J. B. Anders Jr.
When Louisiana temperatures take a dip, many people start thinking about building a roaring fire in their fireplaces. What they don't dream of, however, are the insects that too often come inside with the firewood.
Such insect problems are widespread. But one way to cut down on the bugs that might invade your home with the firewood is to avoid bringing wood inside until you're ready to burn it. Insects which have used the wood as a food or resting place will emerge indoors and worry many people. Insects such as long-horned beetles, buprestids, wasps, some moths and several other small arthropods will fly around indoors and are attracted to lights and windows.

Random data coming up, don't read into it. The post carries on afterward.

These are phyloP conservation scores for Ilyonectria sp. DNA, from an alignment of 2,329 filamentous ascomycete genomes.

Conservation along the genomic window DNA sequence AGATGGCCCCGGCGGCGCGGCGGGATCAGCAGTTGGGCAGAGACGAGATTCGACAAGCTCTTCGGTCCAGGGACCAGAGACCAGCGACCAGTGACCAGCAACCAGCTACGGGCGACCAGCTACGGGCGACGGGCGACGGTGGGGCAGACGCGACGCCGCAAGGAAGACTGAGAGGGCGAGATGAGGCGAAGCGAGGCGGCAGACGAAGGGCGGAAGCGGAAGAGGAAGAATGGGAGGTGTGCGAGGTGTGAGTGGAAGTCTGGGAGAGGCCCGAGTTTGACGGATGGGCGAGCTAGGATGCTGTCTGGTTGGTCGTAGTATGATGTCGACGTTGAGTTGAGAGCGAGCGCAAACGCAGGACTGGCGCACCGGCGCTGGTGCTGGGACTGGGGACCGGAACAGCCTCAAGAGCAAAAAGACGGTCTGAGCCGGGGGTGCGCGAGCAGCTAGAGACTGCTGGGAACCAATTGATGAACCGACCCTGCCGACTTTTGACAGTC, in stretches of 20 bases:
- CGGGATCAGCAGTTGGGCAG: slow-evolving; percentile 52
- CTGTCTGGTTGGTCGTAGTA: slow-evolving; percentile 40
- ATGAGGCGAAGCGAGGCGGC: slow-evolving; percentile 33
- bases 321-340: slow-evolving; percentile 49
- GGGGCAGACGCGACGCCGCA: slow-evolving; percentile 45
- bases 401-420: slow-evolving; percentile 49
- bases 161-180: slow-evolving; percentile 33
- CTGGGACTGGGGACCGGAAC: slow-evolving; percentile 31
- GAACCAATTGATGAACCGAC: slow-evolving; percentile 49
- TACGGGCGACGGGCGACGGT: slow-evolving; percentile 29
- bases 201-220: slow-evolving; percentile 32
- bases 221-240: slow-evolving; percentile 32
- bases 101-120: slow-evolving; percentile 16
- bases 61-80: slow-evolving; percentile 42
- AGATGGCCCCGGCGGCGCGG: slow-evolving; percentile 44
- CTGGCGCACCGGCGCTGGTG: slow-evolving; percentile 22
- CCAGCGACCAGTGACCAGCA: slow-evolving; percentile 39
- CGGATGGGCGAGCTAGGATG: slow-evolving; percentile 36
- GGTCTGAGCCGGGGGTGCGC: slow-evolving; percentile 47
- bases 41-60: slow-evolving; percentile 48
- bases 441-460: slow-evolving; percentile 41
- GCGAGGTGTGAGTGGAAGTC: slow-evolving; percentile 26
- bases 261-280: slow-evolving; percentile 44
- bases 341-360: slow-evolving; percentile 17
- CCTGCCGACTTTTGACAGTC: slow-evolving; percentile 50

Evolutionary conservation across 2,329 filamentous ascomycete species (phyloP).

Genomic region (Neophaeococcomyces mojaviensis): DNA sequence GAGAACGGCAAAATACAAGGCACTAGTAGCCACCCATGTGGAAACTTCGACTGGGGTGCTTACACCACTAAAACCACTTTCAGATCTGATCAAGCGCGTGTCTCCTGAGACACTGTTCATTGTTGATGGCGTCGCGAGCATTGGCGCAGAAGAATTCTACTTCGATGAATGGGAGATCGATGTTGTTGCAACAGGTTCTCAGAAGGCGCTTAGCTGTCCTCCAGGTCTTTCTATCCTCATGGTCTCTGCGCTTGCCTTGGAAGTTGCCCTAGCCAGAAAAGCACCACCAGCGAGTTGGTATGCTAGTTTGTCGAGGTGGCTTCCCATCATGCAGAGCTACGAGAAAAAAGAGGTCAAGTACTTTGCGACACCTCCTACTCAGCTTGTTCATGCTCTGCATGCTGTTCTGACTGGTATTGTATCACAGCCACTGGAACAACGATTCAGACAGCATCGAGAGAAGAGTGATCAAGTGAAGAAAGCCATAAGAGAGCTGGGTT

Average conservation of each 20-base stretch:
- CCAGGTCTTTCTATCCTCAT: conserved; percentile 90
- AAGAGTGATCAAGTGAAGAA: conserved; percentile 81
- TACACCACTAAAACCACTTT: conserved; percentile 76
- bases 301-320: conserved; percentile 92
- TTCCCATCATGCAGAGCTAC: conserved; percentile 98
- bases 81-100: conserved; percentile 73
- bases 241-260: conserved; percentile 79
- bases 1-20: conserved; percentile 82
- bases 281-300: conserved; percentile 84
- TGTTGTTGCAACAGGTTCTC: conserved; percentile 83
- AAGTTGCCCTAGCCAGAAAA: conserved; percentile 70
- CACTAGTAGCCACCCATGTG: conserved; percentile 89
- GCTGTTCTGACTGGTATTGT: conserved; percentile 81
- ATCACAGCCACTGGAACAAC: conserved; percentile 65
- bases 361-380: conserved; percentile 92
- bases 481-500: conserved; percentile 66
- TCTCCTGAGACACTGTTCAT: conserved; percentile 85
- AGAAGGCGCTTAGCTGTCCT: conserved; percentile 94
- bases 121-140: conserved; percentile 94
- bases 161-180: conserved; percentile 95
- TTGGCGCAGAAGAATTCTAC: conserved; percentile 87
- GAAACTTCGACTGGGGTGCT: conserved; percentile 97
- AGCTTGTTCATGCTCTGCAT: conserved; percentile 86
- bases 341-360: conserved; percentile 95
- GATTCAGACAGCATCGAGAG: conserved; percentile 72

Most insects can be vacuumed up and released outdoors. Wasps generally are the only ones that will sting or cause any harm. Even a dead wasp can inflict a sting at times until the body dries.
Firewood isn't the only source of problems with wasps during the winter. Many people have a problem with wasps during the cool months. The queen wasps will try to hibernate in the walls and attics of houses and, with the heating units running, the wasps may sometimes feel enough warmth to become active.
Then they will come out of light fixtures and wall outlets and can be very serious in homes, dorms and other buildings.
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